The Lord of the Rings, The Battle for Middle-earth Designer Diary #3

Senior producer Mike Verdu explains how EA LA is working closely with New Line Cinema to bring the world of Middle-earth to life in this upcoming strategy game.


EA's Mark Skaggs explains the 'living world' system in this exclusive new video. Double-click the video window for a full-screen view.

There was a time when you could criticize all real-time strategy games for being the same. In all of them, you seemed to focus on collecting resources, building up a base, and creating a huge army as fast as possible to crush your opponents before they could do the same. However, EA LA's upcoming strategy game, The Lord of the Rings, The Battle for Middle-earth, will attempt to break from this traditional format to feature four completely different playable factions in a game based on the awe-inspiring cinematic vision of director Peter Jackson's Lord of the Rings motion pictures. In fact, you won't spend the first 20 minutes of every game chopping wood to build barracks--instead, you'll be amassing armies and moving them around a huge interactive map that EA LA refers to as "the living world." These and other aspects of the game are being brought to life thanks to careful collaboration with New Line Cinema, the film studio responsible for the blockbuster Lord of the Rings motion pictures. Senior producer Mike Verdu sheds more light on the process of bringing the hit movies into a real-time strategy game.

Getting Cinematic

By Mike Verdu
Senior Producer, EA LA

Hi, my name is Mike Verdu and I'm a senior producer on The Lord of the Rings, The Battle for Middle-earth. What a senior producer does is basically drive product quality. We make sure the game looks its very best and is fun to play. In order to do that, I handle a variety of tasks spanning different disciplines within the project. I monitor and coordinate contributions from art, design, and programming. I also spend a lot of time talking to New Line Cinema, getting materials approved and referencing images from production or any other materials we might need. I travel to New York pretty frequently to meet with [the New Line Cinema group] and show them the game.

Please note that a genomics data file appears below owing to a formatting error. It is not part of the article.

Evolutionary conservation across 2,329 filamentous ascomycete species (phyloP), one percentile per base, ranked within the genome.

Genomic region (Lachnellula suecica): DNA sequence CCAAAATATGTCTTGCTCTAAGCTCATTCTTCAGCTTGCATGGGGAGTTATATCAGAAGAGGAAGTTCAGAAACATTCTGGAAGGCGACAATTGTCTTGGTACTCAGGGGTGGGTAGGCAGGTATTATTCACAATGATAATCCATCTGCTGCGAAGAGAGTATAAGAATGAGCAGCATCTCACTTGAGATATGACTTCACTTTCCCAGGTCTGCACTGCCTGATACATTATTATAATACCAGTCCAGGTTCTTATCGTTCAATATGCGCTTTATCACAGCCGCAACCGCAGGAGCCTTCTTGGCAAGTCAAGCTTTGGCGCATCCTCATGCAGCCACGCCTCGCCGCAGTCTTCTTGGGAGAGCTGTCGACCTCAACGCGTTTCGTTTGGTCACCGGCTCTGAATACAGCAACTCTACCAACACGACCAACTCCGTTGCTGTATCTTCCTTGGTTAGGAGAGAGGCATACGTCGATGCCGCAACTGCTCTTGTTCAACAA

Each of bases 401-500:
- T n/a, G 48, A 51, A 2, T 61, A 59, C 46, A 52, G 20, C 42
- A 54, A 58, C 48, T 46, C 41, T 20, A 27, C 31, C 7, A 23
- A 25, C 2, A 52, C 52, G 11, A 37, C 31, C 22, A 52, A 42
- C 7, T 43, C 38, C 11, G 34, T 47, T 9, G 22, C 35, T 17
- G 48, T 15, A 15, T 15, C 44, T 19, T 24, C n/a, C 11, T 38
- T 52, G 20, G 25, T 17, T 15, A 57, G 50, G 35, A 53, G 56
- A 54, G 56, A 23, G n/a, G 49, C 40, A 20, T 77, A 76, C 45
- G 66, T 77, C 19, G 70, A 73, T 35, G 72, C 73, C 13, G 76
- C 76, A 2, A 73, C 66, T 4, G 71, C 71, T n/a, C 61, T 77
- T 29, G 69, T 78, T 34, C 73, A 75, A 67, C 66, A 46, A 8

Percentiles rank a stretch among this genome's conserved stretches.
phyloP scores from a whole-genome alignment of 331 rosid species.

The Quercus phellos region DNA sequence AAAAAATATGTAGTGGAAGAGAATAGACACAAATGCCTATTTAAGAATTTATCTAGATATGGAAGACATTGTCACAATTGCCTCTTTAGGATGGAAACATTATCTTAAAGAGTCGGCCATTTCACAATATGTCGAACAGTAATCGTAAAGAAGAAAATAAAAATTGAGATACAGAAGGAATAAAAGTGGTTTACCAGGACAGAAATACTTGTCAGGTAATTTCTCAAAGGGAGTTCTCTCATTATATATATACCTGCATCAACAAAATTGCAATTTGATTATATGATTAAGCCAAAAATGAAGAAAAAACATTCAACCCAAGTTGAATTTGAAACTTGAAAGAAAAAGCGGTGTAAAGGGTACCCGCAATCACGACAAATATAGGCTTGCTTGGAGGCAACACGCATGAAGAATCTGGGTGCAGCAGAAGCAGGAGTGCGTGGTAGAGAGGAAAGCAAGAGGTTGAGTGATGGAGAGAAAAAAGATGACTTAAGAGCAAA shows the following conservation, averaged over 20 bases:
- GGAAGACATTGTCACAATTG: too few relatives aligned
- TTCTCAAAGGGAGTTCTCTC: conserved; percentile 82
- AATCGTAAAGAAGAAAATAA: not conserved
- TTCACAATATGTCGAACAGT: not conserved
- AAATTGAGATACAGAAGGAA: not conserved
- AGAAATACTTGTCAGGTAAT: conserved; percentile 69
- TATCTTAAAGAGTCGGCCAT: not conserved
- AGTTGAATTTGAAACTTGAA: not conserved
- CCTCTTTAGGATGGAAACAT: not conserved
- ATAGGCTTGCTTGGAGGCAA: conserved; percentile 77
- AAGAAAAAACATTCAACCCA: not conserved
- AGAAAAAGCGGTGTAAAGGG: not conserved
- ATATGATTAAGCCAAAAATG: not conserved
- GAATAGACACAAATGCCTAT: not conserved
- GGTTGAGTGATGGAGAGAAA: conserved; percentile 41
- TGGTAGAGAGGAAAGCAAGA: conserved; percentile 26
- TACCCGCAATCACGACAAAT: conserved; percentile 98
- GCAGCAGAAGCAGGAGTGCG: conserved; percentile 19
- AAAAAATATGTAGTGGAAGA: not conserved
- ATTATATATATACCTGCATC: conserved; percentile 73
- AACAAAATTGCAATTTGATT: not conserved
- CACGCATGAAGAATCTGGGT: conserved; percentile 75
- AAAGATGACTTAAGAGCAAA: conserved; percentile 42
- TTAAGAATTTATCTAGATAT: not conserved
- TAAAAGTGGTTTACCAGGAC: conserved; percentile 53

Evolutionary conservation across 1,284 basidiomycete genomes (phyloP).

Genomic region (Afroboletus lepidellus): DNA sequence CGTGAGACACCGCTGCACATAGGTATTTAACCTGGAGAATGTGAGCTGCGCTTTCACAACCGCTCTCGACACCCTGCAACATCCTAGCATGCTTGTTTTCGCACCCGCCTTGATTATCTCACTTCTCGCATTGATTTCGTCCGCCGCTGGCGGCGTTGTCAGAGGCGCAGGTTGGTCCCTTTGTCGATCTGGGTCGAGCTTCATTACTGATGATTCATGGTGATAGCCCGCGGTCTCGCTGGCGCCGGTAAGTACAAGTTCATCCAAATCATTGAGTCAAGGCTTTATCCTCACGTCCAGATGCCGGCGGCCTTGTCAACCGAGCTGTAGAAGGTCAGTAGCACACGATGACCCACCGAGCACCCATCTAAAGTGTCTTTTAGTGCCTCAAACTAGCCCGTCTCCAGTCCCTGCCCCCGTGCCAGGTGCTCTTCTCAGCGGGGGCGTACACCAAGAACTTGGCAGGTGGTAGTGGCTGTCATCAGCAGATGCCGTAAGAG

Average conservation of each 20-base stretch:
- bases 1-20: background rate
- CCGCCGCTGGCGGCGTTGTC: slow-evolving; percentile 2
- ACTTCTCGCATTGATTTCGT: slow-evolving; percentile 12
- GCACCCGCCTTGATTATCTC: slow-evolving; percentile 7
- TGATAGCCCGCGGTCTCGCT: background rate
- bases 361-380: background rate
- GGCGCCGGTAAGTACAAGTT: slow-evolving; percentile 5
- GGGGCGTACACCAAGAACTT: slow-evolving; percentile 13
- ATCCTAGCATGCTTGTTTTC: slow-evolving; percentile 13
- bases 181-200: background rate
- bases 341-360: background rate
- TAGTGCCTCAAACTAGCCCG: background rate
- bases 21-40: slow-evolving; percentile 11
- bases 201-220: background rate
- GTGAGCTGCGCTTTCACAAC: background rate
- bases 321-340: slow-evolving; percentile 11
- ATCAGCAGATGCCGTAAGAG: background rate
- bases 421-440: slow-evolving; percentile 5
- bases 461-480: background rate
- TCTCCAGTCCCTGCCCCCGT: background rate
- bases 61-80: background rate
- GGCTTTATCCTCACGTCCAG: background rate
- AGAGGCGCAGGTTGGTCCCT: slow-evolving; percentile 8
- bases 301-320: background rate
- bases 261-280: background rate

Right now we are getting ready to go to New Line Cinema and meet with two senior executives to present some details about the game design. So far, New Line Cinema has been very enthusiastic about what they've seen. We'll describe how the game's going to work, show some of the new, cool stuff we've created, and discuss a bunch of specific issues, such as getting our hands on more assets.

Like the team responsible for The Lord of the Rings: The Return of the King, we've also gotten an amazing amount of assets directly from the moviemakers. We have the actual models and textures for critters like the "mumakil" giant elephants and the trolls. We have materials that were used for the special effects shots, battle previsualizations, production stills, costume references, and concept sketches.

Gandalf leads the forces of good once again.
Gandalf leads the forces of good once again.

While both game development teams have benefited tremendously from the wealth of reference from New Line Cinema, our two games are very different. With The Lord of the Rings, The Battle for Middle-earth, our goal is to let you immerse yourself in--and ultimately control--the world of Middle-earth. That's a relatively new concept for real-time strategy games, and we're busting many real-time strategy genre conventions as a result. You'll be able to fight the battles that you saw in the films and control the heroes that you saw in the films, but you decide what happens and when. You essentially decide the fate of the world; and you don't have to play on the side of the good, either. You can control Orcs and Nazgul. You can be Mordor and sweep across Middle-earth.

I think that anyone who is familiar with the books and anyone who has seen the movies would probably get a kick out of playing the evil side. It's certainly a tried-and-true convention in the real-time strategy world. It may be great fun to play through the good campaign, fighting against all of these enemies, but you might also be wondering, "What if I was actually controlling the bad guys? How would I do things differently?" And you'll have the chance to actually put your theories to the test by playing the evil campaign. Plus, it's just plain fun to be evil once in a while.

Thanks a lot for your interest in The Lord of the Rings, The Battle for Middle-earth. And stay tuned for the next Designer Diary!

GameSpot may get a commission from retail offers.

Got a news tip or want to contact us directly? Email

Join the conversation
There are 1 comments about this story